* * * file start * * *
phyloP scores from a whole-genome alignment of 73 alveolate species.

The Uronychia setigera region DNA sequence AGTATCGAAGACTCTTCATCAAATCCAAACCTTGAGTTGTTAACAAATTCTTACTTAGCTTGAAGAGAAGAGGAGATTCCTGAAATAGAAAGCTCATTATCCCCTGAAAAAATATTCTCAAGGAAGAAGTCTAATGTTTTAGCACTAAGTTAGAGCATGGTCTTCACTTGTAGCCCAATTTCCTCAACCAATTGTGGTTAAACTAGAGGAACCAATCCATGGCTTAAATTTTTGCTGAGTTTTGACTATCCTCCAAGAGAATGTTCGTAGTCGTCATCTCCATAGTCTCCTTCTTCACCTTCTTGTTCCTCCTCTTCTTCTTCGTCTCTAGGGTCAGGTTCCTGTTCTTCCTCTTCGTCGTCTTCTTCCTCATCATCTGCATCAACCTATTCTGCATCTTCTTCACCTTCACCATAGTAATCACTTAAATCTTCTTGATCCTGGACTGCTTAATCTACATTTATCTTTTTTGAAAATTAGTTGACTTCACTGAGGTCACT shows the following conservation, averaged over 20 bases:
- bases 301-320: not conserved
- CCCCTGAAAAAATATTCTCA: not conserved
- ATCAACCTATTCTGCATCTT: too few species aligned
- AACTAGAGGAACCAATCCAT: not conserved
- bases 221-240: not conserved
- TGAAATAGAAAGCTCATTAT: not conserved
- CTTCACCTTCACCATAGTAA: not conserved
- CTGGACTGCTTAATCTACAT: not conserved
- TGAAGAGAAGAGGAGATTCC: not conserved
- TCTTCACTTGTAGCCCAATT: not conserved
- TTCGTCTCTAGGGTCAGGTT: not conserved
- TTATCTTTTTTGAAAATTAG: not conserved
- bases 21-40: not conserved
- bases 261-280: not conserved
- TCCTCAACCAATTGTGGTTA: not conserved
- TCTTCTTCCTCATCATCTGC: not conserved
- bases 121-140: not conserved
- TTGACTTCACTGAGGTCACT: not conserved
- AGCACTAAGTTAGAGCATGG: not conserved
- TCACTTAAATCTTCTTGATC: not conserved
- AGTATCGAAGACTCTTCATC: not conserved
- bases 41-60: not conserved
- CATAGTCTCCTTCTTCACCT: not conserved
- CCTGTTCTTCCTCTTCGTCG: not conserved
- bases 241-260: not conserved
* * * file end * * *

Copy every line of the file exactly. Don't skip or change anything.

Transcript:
phyloP scores from a whole-genome alignment of 73 alveolate species.

The Uronychia setigera region DNA sequence AGTATCGAAGACTCTTCATCAAATCCAAACCTTGAGTTGTTAACAAATTCTTACTTAGCTTGAAGAGAAGAGGAGATTCCTGAAATAGAAAGCTCATTATCCCCTGAAAAAATATTCTCAAGGAAGAAGTCTAATGTTTTAGCACTAAGTTAGAGCATGGTCTTCACTTGTAGCCCAATTTCCTCAACCAATTGTGGTTAAACTAGAGGAACCAATCCATGGCTTAAATTTTTGCTGAGTTTTGACTATCCTCCAAGAGAATGTTCGTAGTCGTCATCTCCATAGTCTCCTTCTTCACCTTCTTGTTCCTCCTCTTCTTCTTCGTCTCTAGGGTCAGGTTCCTGTTCTTCCTCTTCGTCGTCTTCTTCCTCATCATCTGCATCAACCTATTCTGCATCTTCTTCACCTTCACCATAGTAATCACTTAAATCTTCTTGATCCTGGACTGCTTAATCTACATTTATCTTTTTTGAAAATTAGTTGACTTCACTGAGGTCACT shows the following conservation, averaged over 20 bases:
- bases 301-320: not conserved
- CCCCTGAAAAAATATTCTCA: not conserved
- ATCAACCTATTCTGCATCTT: too few species aligned
- AACTAGAGGAACCAATCCAT: not conserved
- bases 221-240: not conserved
- TGAAATAGAAAGCTCATTAT: not conserved
- CTTCACCTTCACCATAGTAA: not conserved
- CTGGACTGCTTAATCTACAT: not conserved
- TGAAGAGAAGAGGAGATTCC: not conserved
- TCTTCACTTGTAGCCCAATT: not conserved
- TTCGTCTCTAGGGTCAGGTT: not conserved
- TTATCTTTTTTGAAAATTAG: not conserved
- bases 21-40: not conserved
- bases 261-280: not conserved
- TCCTCAACCAATTGTGGTTA: not conserved
- TCTTCTTCCTCATCATCTGC: not conserved
- bases 121-140: not conserved
- TTGACTTCACTGAGGTCACT: not conserved
- AGCACTAAGTTAGAGCATGG: not conserved
- TCACTTAAATCTTCTTGATC: not conserved
- AGTATCGAAGACTCTTCATC: not conserved
- bases 41-60: not conserved
- CATAGTCTCCTTCTTCACCT: not conserved
- CCTGTTCTTCCTCTTCGTCG: not conserved
- bases 241-260: not conserved